Later that night, at dinner in Turin, we had a culinary experience that gave me confidence to tell Valentino Balboni he was wrong—Turin cuisine is the best. Later in the week when we were to sit down with Valentino we would deliver the verdict.
The next morning we met with automotive journalist Jan Pellissier. Jan is an interesting man with unique insights into the future of automotive developments.
Later in the day we visited the FCA Heritage Hub. This museum is in development so the displays are still being laid out, but there were some sensational Fiat race cars, and Lancias from many eras including our favorite models from the 1950s. We also got into a spirited discussion of our first cars. Every one of us remembers our first car, for better or for worse, and the stories we can tell are often borne from excitement or frustration. The many stories told that afternoon ran the spectrum, and we were all smiling when we departed.
Numerous raindrops later, we sat down with dear friend Renzo Porro at Abacad. Renzo, a member of the Concorso Italiano Hall of Fame, introduced us to the team at Abacad, a leading and pioneering automotive engineering firm. They’ve got a first-class management team.
On Wednesday we drove to Padova to see the Auto e Moto d’Epoca. Padova is in northeastern Italy, sort of near Venice. It is a relatively small city, and beautiful. But first, we stopped to meet Omar Fumagalli of Automoto.it. We had a long, free-wheeling discussion with Omar—a discussion that passed way too quickly. He’s never been to Concorso. We hope he accepts our invitation for 2020.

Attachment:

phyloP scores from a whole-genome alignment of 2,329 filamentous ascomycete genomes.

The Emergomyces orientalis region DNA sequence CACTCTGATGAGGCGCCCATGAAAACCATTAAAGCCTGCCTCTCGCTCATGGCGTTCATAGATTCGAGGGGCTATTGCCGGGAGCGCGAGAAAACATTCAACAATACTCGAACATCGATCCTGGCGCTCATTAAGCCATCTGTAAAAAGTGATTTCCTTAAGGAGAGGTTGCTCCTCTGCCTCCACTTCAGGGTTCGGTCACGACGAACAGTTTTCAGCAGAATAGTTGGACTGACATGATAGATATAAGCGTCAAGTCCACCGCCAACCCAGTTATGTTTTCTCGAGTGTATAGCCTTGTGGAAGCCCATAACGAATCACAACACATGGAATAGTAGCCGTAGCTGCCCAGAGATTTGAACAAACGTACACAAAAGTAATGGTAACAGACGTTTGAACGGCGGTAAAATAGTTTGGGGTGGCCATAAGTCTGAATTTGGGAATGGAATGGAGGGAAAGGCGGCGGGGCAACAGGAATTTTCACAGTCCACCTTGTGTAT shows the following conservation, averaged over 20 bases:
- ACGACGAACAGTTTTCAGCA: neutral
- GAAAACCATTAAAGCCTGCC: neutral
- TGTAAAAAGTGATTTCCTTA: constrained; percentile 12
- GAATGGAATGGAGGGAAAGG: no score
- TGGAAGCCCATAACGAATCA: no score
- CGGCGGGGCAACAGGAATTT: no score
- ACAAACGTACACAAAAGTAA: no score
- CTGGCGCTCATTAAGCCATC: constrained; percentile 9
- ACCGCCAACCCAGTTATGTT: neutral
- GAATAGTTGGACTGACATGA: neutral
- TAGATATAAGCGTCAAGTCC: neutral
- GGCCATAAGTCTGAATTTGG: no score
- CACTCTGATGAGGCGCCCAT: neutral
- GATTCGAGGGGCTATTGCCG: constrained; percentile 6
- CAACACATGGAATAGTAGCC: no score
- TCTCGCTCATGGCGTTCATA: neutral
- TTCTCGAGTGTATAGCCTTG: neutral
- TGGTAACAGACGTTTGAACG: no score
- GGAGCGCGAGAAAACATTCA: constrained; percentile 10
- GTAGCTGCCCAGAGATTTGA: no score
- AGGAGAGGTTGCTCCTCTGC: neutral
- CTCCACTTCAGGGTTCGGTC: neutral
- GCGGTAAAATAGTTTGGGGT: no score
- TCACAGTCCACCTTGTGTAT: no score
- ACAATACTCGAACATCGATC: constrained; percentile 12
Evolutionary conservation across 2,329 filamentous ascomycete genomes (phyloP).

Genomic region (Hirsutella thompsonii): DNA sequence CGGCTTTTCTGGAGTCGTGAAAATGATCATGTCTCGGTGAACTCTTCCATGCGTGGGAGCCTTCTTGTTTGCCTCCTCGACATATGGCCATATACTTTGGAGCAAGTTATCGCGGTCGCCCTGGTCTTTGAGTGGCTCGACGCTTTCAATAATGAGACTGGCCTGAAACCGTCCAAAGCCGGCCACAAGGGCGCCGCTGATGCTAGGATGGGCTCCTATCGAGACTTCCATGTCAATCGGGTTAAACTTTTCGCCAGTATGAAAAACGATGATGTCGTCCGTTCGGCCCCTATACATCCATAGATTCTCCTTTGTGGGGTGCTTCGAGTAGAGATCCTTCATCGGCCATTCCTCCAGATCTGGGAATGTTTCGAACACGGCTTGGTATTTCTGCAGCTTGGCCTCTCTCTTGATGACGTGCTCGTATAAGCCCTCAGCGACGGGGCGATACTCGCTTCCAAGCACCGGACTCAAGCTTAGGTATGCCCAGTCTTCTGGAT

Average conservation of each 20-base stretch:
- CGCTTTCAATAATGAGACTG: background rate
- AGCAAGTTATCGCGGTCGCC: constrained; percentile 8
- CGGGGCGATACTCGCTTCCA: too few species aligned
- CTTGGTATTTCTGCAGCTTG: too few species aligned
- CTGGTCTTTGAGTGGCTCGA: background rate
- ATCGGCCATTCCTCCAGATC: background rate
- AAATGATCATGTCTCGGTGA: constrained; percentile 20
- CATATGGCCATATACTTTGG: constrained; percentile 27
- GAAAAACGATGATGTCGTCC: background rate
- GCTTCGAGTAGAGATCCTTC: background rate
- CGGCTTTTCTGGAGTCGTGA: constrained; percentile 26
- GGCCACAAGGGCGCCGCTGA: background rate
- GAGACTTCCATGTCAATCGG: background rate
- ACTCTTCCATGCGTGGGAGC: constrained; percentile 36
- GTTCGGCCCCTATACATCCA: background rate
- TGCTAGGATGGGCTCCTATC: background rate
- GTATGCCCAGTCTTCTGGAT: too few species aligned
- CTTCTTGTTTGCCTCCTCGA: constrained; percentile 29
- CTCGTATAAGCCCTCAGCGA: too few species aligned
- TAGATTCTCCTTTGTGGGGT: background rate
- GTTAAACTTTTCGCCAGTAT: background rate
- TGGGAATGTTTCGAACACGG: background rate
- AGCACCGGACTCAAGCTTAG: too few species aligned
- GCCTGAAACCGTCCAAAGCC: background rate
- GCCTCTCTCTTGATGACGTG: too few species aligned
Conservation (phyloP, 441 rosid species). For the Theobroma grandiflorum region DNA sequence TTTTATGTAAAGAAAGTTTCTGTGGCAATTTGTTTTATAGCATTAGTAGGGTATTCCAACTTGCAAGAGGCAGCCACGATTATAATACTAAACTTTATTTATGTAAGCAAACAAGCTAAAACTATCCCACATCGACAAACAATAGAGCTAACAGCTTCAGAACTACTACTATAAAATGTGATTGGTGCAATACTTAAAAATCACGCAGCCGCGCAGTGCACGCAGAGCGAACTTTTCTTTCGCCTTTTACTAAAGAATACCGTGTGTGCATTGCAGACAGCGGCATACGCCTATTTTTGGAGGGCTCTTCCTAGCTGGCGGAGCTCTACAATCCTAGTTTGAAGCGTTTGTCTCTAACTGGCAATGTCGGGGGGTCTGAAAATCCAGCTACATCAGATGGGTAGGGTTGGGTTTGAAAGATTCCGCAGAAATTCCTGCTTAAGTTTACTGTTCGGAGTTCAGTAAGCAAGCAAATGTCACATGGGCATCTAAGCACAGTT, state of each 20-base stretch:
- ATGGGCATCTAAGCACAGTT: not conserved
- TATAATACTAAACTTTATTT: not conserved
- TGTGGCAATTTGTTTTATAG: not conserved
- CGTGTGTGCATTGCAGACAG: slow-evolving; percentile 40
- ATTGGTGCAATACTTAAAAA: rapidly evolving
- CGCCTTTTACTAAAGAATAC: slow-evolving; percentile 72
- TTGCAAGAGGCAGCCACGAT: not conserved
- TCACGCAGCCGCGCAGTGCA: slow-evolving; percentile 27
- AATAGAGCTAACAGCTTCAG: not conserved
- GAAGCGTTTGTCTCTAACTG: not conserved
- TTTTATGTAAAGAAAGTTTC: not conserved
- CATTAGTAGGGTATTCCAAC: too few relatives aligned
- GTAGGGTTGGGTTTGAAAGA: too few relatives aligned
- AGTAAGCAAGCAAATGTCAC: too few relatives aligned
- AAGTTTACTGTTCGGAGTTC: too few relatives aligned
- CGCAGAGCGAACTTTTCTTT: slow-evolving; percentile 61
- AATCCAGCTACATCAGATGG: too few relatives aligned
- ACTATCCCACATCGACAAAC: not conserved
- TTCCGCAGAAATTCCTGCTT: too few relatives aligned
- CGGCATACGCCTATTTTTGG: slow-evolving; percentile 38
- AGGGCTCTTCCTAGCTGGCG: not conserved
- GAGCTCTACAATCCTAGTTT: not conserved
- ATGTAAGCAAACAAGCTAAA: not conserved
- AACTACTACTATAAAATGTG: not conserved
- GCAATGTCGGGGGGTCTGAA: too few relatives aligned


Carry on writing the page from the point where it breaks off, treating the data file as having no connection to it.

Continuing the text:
On to Padova. On Wednesday evening we attended a gala reception, welcoming the Mayor and many notable automotive personalities on the eve of this very famous and well-attended extravaganza which commenced the next morning. Celebration, Italian style, is a great way to go.
Auto e Moto d’Epoca is an annual gathering of everything cars. It is not exclusively Italian, but it is exclusively interesting. There are cars for sale. There are manufacturers presenting. There are parts dealers. There are designers (we met up with our friend Paolo Di Taranto of Zagato). There is media—so much media. And there is our friend Adolfo Orsi who would be presenting his eagerly anticipated annual review of collector car valuations. As we sat down to watch Adolfo’s presentation, we found ourselves sitting with old friend Donald Osborne. No, Donald is not old, but he’s been a friend for many years.
The audience for Adolfo’s presentation was overflowing. Mr. Osborne had some insightful questions. The crowd was not yet willing to let Adolfo stop. As fatigued as we were, Adolfo kept us tantalized.
We drove back to Carpi that night. The next morning was a more leisurely start, but lunch was our much-anticipated meeting with Valentino, and artist Francesca Lugli, the charming young lady who created the Valentino Balboni Award. Truth be told, we never asked Valentino the question about the best cuisine. After all, our Bolognese lunch was as good as it gets.
La dolce vita.